Day By Day© by Chris Muir.

Tuesday, July 05, 2005

There just isn't a good reason for PBS to continue sucking taxpayer dollars

Here's Joel Stein on why PBS is no longer a viable choice in today's divvying up of political funds:

There is no other station so obviously aimed at rich, well-educated, white people. Should our government be responsible for providing Edith Piaf documentaries, 98-hour histories of jazz and baseball, Broadway shows, discussions between Charlie Rose and Yo-Yo Ma and rich people figuring out how much their antiques are worth? This is a demo that was clamoring for Alan Alda before his gig on 'The West Wing.' Sure, there must be some poor people who don't have basic cable and really enjoy 'Sesame Street' and 'Nova.' But for $400 million we could have Big Bird fly to their houses every morning and teach their kids how to count in Spanish. The idea that market forces cannot produce shows of as high quality as the government is patronizing. We don't need the government to get Thomas Pynchon to write books or Alexander Payne to direct movies. Besides, if we have to let one medium devolve artistically, I think TV is the way to go. So let's untether PBS from our government, freeing up not only the $400 million but the time spent each year arguing about the $400 million. PBS could move to cable and live off money it would get for selling off its broadcast-spectrum space to those new sucker networks that believe low-number channels still mean something in a TiVo world. Yes, it would mean even more ads than PBS now has. And although ads are annoying, they're a lot better than pledge drives. At least ads on other networks tell me about new stuff I might want, whereas I already know I don't like tote bags. Besides, I can't help but wonder what kind of commercials the Helena Rubenstein Foundation would produce. I'm guessing hot models.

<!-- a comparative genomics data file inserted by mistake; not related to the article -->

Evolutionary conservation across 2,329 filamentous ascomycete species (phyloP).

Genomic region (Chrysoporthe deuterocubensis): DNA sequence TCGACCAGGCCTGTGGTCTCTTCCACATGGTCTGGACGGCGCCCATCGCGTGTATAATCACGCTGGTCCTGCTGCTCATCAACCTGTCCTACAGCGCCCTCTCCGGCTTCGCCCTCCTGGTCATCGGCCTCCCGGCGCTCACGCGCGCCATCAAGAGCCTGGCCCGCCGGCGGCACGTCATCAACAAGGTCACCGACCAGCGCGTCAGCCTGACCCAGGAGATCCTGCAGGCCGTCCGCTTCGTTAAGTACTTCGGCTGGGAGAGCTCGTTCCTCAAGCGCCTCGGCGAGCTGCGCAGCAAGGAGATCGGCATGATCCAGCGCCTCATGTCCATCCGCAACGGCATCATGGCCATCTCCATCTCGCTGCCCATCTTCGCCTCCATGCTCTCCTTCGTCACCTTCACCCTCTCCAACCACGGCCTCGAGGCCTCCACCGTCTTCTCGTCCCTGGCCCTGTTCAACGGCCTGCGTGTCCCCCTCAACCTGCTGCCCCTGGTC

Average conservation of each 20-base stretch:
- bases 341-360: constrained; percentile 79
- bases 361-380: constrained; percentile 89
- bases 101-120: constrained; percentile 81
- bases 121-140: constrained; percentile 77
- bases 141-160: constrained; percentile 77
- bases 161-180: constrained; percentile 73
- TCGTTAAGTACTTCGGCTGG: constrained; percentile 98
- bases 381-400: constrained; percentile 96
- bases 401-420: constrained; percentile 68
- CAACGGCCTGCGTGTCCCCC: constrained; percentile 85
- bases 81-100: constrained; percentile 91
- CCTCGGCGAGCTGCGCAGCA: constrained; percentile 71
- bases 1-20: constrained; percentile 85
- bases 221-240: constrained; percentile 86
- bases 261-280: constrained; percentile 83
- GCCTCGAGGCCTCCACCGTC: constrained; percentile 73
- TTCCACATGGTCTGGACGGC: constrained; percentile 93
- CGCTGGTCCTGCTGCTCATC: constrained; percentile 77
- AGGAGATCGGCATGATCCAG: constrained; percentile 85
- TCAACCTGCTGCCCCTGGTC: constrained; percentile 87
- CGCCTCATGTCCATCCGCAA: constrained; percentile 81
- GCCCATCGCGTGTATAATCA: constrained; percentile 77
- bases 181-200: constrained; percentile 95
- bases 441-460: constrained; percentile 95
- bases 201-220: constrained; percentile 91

As the parent of young children, I'd love to argue that PBS had least has the virtue of not having commercials, but that's a lie. Every episode of a kids' program begins with at least 5 minutes of commercials. It's true that these commercials aren't quite as blatant as those on CBS or TBS, but they're manifestly commercials all the same, and my kids understand what they are, and clamor later for the junk they offer (usually junk food, which is even worse in my mind than junk toys).